*Take note that they have now taken down the Job Role Description, first they just removed the Metacritic part but i guess it has gone into damage control time. What’s the bet though that they still use that one point when it comes time for the in house reviews of the Applicants… Filthy Mugbloods*
An interesting bit of industry news popped up on destructoid that seems completely nonsensical.
In the studio’s lengthy list of requirements for a design manager position, it asks for, “Credit on at least one game with an 85+ Average Metacritic Review Score.”
The thinking is obvious — Irrational wants high quality developers with a traceable history of success. Still, arguments brought up against it are fairly sound — it excludes the fact that game making is a team effort, critical opinion isn’t always indicative of a good or successful game, and that even the best developers can be hamstrung by poor decision making by those wearing the expensive suits. Likewise, a game can be great in spite of a bad creator at the steering wheel, all thanks to a talented team.
It’s certainly an odd thing to have as a basic requirement, given the amount of variables that go into the generation of a Metacritic average. It’s certainly not a criteria I’d have, but then, Irrational did make BioShock, so I guess it knows what it’s doing.
I really hope it isn’t just me thinking this is a completely stupid thing to promote in an actual job listing. It is just as nonsensical as someone wanting to work on a game company because they made one awesome game. One success does not guarantee success again, hell the success might not even be attributed to their own contributions I just don’t know enough about the games industry to comment on that part….
I am also a little perplexed by this since many of these big companies have consumerist demands towards their products and quite a few of the top metacritic games really didn’t sell as well as any of the same ole blockbusters. Acclaimed does not always mean mainstream appeal.
I really don’t know what a design manager even does, what i do know though is that large game development encompasses many different areas and a literal army of coders, writers, artists, and testers. How much credit can a design manager take when most of the core work is done by other people and how much influence can one have when a games’ design, direction and core elements are usually decided by the corporate suits and their intent on maximising returns.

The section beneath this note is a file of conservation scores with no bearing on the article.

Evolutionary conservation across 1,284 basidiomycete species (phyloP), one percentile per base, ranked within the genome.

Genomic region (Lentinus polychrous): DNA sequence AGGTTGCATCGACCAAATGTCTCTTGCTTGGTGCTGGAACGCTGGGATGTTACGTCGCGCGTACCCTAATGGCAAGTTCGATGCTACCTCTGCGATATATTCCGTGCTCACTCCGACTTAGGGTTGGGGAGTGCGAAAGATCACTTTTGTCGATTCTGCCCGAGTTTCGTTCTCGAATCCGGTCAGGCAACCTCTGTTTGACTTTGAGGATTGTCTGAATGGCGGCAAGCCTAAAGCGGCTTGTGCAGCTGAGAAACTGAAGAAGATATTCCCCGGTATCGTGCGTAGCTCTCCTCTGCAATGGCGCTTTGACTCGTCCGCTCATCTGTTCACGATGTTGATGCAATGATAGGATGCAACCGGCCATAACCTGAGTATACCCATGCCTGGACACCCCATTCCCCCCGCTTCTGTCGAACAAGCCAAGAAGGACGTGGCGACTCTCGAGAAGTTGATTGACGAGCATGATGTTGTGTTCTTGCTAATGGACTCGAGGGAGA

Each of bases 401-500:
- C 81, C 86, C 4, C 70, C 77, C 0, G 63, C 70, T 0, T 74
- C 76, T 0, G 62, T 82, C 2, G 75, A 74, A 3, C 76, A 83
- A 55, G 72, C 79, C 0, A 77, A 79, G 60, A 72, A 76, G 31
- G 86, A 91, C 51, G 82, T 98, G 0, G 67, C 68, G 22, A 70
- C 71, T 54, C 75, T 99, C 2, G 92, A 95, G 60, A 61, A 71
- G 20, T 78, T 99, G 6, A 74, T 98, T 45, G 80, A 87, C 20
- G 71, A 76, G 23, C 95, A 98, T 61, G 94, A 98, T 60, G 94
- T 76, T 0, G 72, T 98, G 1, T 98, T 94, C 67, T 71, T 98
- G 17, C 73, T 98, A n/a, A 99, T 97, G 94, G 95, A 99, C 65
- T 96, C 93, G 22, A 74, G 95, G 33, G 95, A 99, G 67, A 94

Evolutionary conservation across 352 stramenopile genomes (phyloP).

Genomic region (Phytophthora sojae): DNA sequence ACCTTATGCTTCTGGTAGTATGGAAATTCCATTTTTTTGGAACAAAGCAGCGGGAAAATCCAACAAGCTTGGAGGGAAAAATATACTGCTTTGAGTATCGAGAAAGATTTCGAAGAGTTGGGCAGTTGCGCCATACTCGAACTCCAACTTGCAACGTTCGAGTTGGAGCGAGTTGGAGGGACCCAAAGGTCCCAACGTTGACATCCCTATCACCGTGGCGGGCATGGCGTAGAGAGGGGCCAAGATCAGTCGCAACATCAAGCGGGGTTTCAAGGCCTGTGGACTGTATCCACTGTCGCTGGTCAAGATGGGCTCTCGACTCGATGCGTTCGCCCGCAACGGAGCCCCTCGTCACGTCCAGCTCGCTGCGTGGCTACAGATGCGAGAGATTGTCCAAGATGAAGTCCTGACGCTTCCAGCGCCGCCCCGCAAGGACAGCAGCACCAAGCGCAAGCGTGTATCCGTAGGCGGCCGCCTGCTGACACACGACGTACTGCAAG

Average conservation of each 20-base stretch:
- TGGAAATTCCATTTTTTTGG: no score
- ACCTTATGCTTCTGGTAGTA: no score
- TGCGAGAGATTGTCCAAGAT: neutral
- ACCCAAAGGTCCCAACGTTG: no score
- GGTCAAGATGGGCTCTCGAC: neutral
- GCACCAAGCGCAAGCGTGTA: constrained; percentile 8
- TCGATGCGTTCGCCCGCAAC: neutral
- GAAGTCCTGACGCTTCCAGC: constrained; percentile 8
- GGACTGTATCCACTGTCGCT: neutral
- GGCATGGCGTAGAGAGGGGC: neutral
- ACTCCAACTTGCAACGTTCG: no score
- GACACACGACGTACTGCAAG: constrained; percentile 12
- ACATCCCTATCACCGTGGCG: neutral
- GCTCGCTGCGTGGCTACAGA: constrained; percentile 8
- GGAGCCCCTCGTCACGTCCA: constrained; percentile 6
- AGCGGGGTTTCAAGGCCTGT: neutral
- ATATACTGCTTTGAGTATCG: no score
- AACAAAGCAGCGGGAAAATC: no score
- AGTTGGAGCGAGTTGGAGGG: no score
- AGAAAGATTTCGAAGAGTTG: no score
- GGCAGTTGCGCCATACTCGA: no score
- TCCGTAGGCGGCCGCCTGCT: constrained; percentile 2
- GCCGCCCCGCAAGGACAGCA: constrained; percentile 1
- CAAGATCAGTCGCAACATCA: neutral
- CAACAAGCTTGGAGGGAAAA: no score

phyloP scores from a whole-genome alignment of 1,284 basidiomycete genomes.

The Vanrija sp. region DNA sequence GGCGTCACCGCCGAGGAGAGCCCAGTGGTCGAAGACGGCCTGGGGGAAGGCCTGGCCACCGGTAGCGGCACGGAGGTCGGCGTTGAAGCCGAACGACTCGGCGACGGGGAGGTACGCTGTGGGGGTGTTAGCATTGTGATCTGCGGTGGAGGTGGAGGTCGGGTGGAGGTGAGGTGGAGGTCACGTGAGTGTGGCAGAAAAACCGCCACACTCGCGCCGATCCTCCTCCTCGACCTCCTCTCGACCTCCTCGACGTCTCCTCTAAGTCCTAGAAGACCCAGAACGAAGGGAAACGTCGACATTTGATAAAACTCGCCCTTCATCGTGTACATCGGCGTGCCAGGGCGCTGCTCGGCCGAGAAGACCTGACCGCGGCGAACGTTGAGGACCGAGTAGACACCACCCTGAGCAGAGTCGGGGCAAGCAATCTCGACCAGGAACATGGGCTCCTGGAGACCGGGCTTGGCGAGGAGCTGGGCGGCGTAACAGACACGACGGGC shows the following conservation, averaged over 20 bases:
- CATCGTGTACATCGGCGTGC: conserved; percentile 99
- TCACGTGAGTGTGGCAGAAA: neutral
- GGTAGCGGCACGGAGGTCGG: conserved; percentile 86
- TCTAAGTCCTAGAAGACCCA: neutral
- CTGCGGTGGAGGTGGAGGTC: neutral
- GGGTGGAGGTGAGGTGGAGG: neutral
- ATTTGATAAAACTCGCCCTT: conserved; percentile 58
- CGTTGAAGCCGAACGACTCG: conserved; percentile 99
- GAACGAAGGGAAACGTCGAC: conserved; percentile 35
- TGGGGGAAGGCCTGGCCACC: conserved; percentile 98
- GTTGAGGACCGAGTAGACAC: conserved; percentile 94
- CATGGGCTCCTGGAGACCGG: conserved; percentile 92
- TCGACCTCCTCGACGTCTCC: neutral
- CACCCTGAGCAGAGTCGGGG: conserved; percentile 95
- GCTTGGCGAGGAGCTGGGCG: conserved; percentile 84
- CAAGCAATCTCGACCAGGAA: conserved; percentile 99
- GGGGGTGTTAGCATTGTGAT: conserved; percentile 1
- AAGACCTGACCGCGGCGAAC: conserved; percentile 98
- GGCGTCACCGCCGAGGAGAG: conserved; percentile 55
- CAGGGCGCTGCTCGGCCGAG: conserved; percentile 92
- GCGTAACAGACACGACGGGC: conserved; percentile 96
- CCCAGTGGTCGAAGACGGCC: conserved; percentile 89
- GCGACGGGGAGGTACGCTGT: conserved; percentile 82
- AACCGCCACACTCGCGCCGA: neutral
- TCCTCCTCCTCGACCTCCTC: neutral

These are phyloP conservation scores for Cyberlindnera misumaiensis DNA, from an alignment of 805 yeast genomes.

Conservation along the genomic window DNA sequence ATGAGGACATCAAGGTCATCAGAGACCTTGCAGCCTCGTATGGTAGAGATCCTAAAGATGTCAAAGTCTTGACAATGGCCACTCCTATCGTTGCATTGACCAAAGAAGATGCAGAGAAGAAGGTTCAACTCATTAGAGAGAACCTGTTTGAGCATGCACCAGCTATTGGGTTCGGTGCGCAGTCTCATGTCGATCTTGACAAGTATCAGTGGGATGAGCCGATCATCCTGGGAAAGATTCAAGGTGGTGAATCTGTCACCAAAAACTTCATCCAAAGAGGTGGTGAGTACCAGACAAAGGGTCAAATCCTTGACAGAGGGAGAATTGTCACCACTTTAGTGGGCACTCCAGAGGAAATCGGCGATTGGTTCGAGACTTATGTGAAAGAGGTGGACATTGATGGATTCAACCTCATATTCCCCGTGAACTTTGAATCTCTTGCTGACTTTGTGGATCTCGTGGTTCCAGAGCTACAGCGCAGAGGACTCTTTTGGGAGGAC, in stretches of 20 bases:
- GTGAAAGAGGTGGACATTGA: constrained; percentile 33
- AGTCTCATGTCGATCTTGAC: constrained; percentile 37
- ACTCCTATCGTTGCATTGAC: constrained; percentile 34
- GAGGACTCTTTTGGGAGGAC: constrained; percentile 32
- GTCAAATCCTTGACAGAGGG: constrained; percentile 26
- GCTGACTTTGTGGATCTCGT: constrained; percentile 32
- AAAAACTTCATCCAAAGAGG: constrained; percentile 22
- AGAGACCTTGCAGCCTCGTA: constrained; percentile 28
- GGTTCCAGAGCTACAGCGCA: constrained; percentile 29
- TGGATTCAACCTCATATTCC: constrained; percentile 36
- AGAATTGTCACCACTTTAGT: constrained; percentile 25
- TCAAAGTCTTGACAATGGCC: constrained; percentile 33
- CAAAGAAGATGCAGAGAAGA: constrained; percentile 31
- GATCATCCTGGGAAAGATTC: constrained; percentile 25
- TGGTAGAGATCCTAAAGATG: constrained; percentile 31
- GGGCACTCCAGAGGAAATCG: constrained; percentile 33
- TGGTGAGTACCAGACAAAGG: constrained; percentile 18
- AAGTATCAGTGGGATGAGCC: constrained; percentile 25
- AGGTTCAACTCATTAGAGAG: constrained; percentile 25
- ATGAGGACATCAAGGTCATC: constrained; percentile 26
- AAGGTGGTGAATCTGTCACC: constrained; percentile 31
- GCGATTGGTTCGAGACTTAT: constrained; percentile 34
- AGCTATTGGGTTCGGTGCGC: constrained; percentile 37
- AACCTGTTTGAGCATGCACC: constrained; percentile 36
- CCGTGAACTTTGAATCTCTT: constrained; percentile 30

I actually like many of the games in the top 15% of metacritic, there is Little Big Planet so wooo but there are many though that are really rather insipid such as Modern warfare (1 and 2) and GTA IV (uggh) so even at that range of the spectrum a quality product is not even guaranteed. There are heaps of very decent titles that are below the cutoff too, many of which have their own strengths and weakness that may or not be important to their new game project. They would also be missing out on some deservable talent, not to mention that it also greatly constricts the pool of available and talented people to draw from.. It all just seems kinda retarded.
It is also quite funny this popped up as RPS only just had a little article as part of their Sunday Papers purporting we ban the number 7 so as to fix games journalism (and numbers in general), it also had quite the treatise against the metacritic model. Why OH Why must the men in suits and much of the general media be so enthralled by an aggregated score. There is soo much diversity in the gaming sphere and much of it comes up to personal taste and as such being guided by aggregated numbers make no sense.
Maybe they should just be worrying about their intended audience and here’s a suggestion, how about hiring people who fit with the project, who have experience and the drive to complete whatever fancy pants project you are going to do WELL. Problem solved.. send money to thank me later.